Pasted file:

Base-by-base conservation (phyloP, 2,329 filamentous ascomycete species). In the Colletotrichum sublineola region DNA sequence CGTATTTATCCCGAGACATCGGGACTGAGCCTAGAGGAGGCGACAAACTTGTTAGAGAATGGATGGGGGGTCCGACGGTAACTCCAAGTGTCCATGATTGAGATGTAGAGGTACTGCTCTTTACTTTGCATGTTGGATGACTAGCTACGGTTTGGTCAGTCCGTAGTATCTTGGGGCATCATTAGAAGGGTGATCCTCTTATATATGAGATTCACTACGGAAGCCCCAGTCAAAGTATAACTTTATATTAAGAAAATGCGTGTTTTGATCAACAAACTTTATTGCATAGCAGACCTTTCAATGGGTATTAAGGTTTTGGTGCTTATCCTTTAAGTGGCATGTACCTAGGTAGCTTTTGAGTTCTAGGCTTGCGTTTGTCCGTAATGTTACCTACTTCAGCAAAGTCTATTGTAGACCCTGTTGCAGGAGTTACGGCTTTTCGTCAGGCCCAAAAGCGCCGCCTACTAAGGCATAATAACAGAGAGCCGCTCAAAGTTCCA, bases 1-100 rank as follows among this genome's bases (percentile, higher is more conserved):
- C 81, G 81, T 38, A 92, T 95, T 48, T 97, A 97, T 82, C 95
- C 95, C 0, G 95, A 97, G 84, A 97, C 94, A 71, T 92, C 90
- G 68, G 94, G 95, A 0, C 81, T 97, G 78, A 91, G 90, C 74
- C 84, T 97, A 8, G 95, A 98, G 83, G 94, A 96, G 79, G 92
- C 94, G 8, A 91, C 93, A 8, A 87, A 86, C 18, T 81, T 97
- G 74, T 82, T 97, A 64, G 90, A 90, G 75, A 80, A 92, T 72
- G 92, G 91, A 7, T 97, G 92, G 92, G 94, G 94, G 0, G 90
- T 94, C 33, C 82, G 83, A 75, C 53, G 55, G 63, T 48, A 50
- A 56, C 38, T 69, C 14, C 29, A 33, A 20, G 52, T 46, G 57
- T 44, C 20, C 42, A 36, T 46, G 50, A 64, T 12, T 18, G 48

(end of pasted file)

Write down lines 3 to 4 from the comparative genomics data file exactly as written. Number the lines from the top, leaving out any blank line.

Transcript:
- C 95, C 0, G 95, A 97, G 84, A 97, C 94, A 71, T 92, C 90
- G 68, G 94, G 95, A 0, C 81, T 97, G 78, A 91, G 90, C 74